This year’s weird Winter Olympics were overshadowed by politics, Covid-19, and the threat of war. But as NPR’s Tom Goldman explains, the biggest scandals were still about the sports.
25 min
240
Weapons of cash destruction
The US hopes the threat of sanctions will dissuade Russia from invading Ukraine. Historian Nicholas Mulder explains the surprising history of economic penalties as a weapon of war.
27 min
241
Bitcoin Bonnie and Clyde
A tech investor and his rapper wife were busted for a multi-billion dollar bitcoin heist. They couldn’t really spend any of the money.
19 min
242
All-American divorce
In her Today, Explained debut, co-host Noel King heads to Atlanta to find out why some people in one of its wealthiest neighborhoods are trying to secede from the rest of the city.
26 min
243
What the truck is happening in Canada?
A convoy of truckers angry over Covid-19 mandates is disrupting life in Canada’s capital city. Their movement is gaining traction in cities around the globe.
22 min
244
Sarah Palin v. The New York Times
The New York Times published an editorial that made false claims about Sarah Palin. A lawsuit over the error could change American media.
24 min
245
The best and worst of Tom Brady
Quarterback Tom Brady will retire as the winningest football player in NFL history. ESPN's Seth Wickersham explains why so many people are happy to see him go.
32 min
246
How Brett Kavanaugh views time
When it comes to fixing discriminatory voting maps, nine months may not be enough for some justices. Ian Millhiser explains.
19 min
247
Why America loves a Jackass
The Oscar nominations are out, but the No. 1 movie in America features Johnny Knoxville and his friends hurting each other. He attempts to explain why, and Vox's Alissa Wilkinson picks up his slack.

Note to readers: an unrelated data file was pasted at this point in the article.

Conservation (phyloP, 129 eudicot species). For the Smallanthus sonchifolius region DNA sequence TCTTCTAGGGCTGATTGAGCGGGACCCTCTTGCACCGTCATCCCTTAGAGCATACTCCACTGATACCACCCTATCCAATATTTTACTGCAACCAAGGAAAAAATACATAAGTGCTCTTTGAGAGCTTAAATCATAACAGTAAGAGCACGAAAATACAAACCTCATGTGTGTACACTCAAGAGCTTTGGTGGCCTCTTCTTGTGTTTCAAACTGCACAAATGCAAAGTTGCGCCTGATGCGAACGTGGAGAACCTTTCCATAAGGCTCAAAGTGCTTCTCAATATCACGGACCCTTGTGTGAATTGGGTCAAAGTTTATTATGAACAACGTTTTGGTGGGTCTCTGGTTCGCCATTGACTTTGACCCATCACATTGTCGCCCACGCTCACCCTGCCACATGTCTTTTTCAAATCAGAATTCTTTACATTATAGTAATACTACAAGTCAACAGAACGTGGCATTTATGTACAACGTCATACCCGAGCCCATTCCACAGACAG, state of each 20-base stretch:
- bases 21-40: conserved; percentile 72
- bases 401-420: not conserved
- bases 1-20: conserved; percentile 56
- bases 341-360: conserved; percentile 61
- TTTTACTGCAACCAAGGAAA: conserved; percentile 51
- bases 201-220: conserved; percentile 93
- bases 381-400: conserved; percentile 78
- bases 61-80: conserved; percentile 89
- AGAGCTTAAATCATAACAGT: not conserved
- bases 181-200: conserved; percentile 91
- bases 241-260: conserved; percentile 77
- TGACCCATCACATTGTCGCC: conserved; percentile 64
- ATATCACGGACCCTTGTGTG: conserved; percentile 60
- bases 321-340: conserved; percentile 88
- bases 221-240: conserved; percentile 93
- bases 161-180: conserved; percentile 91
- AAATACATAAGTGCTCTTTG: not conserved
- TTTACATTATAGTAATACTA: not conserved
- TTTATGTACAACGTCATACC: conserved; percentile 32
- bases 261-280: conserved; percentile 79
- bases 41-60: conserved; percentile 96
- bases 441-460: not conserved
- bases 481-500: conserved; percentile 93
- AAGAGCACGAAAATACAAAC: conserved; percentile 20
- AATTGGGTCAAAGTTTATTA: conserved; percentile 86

26 min
248
How this Syria raid was different
President Biden gave strict orders to avoid collateral damage during a raid on an ISIS leader. Civilians still died, but it might be a sign of a shift at the Pentagon.
20 min
249
RIP SAT
Why are colleges ditching the test? A) The SAT is biased B) Colleges want to admit more diverse students C) The pandemic D) All of the above
22 min
250
Is everything trauma now?
Psychologists are worried that "trauma" is losing its meaning. A trauma survivor says they shouldn't be.
26 min
251
The case against masks
At least in schools.
27 min
252
Throwing money at the migrant crisis
Vice President Kamala Harris just attended Honduras’s presidential inauguration. Her trip was really about the US-Mexico border.
18 min
253
Spotify’s Joe Rogan problem
The podcast host built a massive audience by speaking to fringe figures in culture, business, and science. During the pandemic, that got him in trouble with Neil Young, among others.
29 min
254
Honey, I shrunk the kids’ tax credit
The US government let the expanded child tax credit expire ... just as researchers produced a study showing giving parents money might help improve brain development in kids.
25 min
255
Ukraine’s pipeline problem
The US is negotiating to stop Russia from invading Ukraine, but a Germany-backed natural gas project complicates things.
19 min
256
Breyer to Reteyer
Vox’s Ian Millhiser says American politics shifted during Justice Stephen Breyer’s career, until he no longer had a place in them.
20 min
257
Joe Biden, r u ok?
Build Back Blunders, and other presidential misadventures.
24 min
258
A Syrian war criminal is actually going to prison
Crimes against humanity are rarely prosecuted successfully, but a Syrian colonel got a life sentence for just that. Documentarian Adithya Sambamurthy explains how Germany is spearheading the effort.
22 min
259
China’s Winter Olympics (feat. Covid-19)
The Games don’t begin until February 4, but the drama around the pandemic, free speech, and diplomatic boycotts has been building for months. NPR’s Emily Feng explains from Beijing.